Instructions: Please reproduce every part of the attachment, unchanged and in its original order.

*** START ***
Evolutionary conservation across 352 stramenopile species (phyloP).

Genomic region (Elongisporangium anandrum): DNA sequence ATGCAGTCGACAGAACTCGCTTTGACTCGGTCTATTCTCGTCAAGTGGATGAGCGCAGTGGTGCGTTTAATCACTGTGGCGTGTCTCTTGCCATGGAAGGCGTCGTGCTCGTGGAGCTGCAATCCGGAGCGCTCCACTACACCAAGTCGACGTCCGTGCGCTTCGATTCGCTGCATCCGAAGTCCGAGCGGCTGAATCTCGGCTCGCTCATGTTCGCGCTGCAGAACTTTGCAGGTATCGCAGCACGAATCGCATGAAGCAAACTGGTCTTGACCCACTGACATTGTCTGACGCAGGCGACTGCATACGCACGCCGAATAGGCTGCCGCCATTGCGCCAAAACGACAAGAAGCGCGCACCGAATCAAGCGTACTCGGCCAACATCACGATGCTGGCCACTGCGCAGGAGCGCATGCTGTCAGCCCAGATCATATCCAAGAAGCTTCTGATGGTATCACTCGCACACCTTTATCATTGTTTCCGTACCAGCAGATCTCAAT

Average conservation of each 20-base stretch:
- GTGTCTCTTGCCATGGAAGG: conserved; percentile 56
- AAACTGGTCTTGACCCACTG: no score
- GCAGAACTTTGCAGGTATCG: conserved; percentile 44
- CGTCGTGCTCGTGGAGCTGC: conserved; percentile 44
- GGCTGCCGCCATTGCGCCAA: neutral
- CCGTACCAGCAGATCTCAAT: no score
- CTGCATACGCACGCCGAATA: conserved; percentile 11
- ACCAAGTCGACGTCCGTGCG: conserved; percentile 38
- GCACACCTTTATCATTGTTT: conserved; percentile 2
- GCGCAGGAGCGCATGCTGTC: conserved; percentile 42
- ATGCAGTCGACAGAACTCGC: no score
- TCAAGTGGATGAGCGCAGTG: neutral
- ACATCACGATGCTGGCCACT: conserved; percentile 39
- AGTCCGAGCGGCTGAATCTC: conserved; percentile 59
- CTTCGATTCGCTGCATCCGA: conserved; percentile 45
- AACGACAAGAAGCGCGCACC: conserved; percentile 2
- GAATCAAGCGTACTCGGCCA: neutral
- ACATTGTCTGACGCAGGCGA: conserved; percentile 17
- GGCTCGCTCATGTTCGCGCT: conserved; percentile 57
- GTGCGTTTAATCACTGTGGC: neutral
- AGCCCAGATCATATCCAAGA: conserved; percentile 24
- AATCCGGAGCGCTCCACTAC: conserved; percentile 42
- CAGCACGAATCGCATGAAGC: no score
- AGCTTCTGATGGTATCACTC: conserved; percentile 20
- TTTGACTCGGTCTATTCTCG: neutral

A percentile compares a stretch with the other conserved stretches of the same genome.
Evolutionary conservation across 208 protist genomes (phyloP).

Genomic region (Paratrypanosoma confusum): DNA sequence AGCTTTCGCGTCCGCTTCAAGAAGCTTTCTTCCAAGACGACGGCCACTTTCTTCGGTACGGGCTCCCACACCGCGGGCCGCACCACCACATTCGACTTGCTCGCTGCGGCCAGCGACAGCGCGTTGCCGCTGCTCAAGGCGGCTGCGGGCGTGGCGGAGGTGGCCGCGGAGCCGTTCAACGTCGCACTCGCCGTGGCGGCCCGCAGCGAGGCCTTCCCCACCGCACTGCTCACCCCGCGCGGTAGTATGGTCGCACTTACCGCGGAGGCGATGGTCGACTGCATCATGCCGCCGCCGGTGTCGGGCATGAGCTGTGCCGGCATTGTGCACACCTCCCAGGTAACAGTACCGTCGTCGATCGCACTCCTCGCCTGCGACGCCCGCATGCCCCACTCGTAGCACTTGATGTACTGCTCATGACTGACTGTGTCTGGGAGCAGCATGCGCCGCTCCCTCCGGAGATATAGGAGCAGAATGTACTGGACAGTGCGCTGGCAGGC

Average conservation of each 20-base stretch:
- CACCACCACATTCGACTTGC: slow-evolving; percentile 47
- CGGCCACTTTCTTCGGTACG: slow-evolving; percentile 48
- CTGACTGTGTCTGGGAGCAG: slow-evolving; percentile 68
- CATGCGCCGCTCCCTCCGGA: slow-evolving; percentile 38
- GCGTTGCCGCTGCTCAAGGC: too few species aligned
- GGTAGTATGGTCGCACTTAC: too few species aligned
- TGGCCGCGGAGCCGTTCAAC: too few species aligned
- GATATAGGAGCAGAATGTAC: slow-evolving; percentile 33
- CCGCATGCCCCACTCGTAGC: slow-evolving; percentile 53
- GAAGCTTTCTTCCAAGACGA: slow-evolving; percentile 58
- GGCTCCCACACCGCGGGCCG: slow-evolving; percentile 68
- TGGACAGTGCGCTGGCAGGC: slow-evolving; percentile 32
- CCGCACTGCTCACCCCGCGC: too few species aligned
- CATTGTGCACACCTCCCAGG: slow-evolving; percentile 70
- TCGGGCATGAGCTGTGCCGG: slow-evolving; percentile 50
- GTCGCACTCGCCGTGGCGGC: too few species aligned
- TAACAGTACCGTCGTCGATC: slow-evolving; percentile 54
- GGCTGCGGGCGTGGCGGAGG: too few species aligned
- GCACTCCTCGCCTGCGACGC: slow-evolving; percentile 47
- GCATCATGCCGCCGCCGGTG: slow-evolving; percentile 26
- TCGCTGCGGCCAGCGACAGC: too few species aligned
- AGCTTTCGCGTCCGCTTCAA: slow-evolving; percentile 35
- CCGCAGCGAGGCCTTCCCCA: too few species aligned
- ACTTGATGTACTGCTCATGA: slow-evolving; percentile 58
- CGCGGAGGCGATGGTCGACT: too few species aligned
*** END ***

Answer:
Evolutionary conservation across 352 stramenopile species (phyloP).

Genomic region (Elongisporangium anandrum): DNA sequence ATGCAGTCGACAGAACTCGCTTTGACTCGGTCTATTCTCGTCAAGTGGATGAGCGCAGTGGTGCGTTTAATCACTGTGGCGTGTCTCTTGCCATGGAAGGCGTCGTGCTCGTGGAGCTGCAATCCGGAGCGCTCCACTACACCAAGTCGACGTCCGTGCGCTTCGATTCGCTGCATCCGAAGTCCGAGCGGCTGAATCTCGGCTCGCTCATGTTCGCGCTGCAGAACTTTGCAGGTATCGCAGCACGAATCGCATGAAGCAAACTGGTCTTGACCCACTGACATTGTCTGACGCAGGCGACTGCATACGCACGCCGAATAGGCTGCCGCCATTGCGCCAAAACGACAAGAAGCGCGCACCGAATCAAGCGTACTCGGCCAACATCACGATGCTGGCCACTGCGCAGGAGCGCATGCTGTCAGCCCAGATCATATCCAAGAAGCTTCTGATGGTATCACTCGCACACCTTTATCATTGTTTCCGTACCAGCAGATCTCAAT

Average conservation of each 20-base stretch:
- GTGTCTCTTGCCATGGAAGG: conserved; percentile 56
- AAACTGGTCTTGACCCACTG: no score
- GCAGAACTTTGCAGGTATCG: conserved; percentile 44
- CGTCGTGCTCGTGGAGCTGC: conserved; percentile 44
- GGCTGCCGCCATTGCGCCAA: neutral
- CCGTACCAGCAGATCTCAAT: no score
- CTGCATACGCACGCCGAATA: conserved; percentile 11
- ACCAAGTCGACGTCCGTGCG: conserved; percentile 38
- GCACACCTTTATCATTGTTT: conserved; percentile 2
- GCGCAGGAGCGCATGCTGTC: conserved; percentile 42
- ATGCAGTCGACAGAACTCGC: no score
- TCAAGTGGATGAGCGCAGTG: neutral
- ACATCACGATGCTGGCCACT: conserved; percentile 39
- AGTCCGAGCGGCTGAATCTC: conserved; percentile 59
- CTTCGATTCGCTGCATCCGA: conserved; percentile 45
- AACGACAAGAAGCGCGCACC: conserved; percentile 2
- GAATCAAGCGTACTCGGCCA: neutral
- ACATTGTCTGACGCAGGCGA: conserved; percentile 17
- GGCTCGCTCATGTTCGCGCT: conserved; percentile 57
- GTGCGTTTAATCACTGTGGC: neutral
- AGCCCAGATCATATCCAAGA: conserved; percentile 24
- AATCCGGAGCGCTCCACTAC: conserved; percentile 42
- CAGCACGAATCGCATGAAGC: no score
- AGCTTCTGATGGTATCACTC: conserved; percentile 20
- TTTGACTCGGTCTATTCTCG: neutral

A percentile compares a stretch with the other conserved stretches of the same genome.
Evolutionary conservation across 208 protist genomes (phyloP).

Genomic region (Paratrypanosoma confusum): DNA sequence AGCTTTCGCGTCCGCTTCAAGAAGCTTTCTTCCAAGACGACGGCCACTTTCTTCGGTACGGGCTCCCACACCGCGGGCCGCACCACCACATTCGACTTGCTCGCTGCGGCCAGCGACAGCGCGTTGCCGCTGCTCAAGGCGGCTGCGGGCGTGGCGGAGGTGGCCGCGGAGCCGTTCAACGTCGCACTCGCCGTGGCGGCCCGCAGCGAGGCCTTCCCCACCGCACTGCTCACCCCGCGCGGTAGTATGGTCGCACTTACCGCGGAGGCGATGGTCGACTGCATCATGCCGCCGCCGGTGTCGGGCATGAGCTGTGCCGGCATTGTGCACACCTCCCAGGTAACAGTACCGTCGTCGATCGCACTCCTCGCCTGCGACGCCCGCATGCCCCACTCGTAGCACTTGATGTACTGCTCATGACTGACTGTGTCTGGGAGCAGCATGCGCCGCTCCCTCCGGAGATATAGGAGCAGAATGTACTGGACAGTGCGCTGGCAGGC

Average conservation of each 20-base stretch:
- CACCACCACATTCGACTTGC: slow-evolving; percentile 47
- CGGCCACTTTCTTCGGTACG: slow-evolving; percentile 48
- CTGACTGTGTCTGGGAGCAG: slow-evolving; percentile 68
- CATGCGCCGCTCCCTCCGGA: slow-evolving; percentile 38
- GCGTTGCCGCTGCTCAAGGC: too few species aligned
- GGTAGTATGGTCGCACTTAC: too few species aligned
- TGGCCGCGGAGCCGTTCAAC: too few species aligned
- GATATAGGAGCAGAATGTAC: slow-evolving; percentile 33
- CCGCATGCCCCACTCGTAGC: slow-evolving; percentile 53
- GAAGCTTTCTTCCAAGACGA: slow-evolving; percentile 58
- GGCTCCCACACCGCGGGCCG: slow-evolving; percentile 68
- TGGACAGTGCGCTGGCAGGC: slow-evolving; percentile 32
- CCGCACTGCTCACCCCGCGC: too few species aligned
- CATTGTGCACACCTCCCAGG: slow-evolving; percentile 70
- TCGGGCATGAGCTGTGCCGG: slow-evolving; percentile 50
- GTCGCACTCGCCGTGGCGGC: too few species aligned
- TAACAGTACCGTCGTCGATC: slow-evolving; percentile 54
- GGCTGCGGGCGTGGCGGAGG: too few species aligned
- GCACTCCTCGCCTGCGACGC: slow-evolving; percentile 47
- GCATCATGCCGCCGCCGGTG: slow-evolving; percentile 26
- TCGCTGCGGCCAGCGACAGC: too few species aligned
- AGCTTTCGCGTCCGCTTCAA: slow-evolving; percentile 35
- CCGCAGCGAGGCCTTCCCCA: too few species aligned
- ACTTGATGTACTGCTCATGA: slow-evolving; percentile 58
- CGCGGAGGCGATGGTCGACT: too few species aligned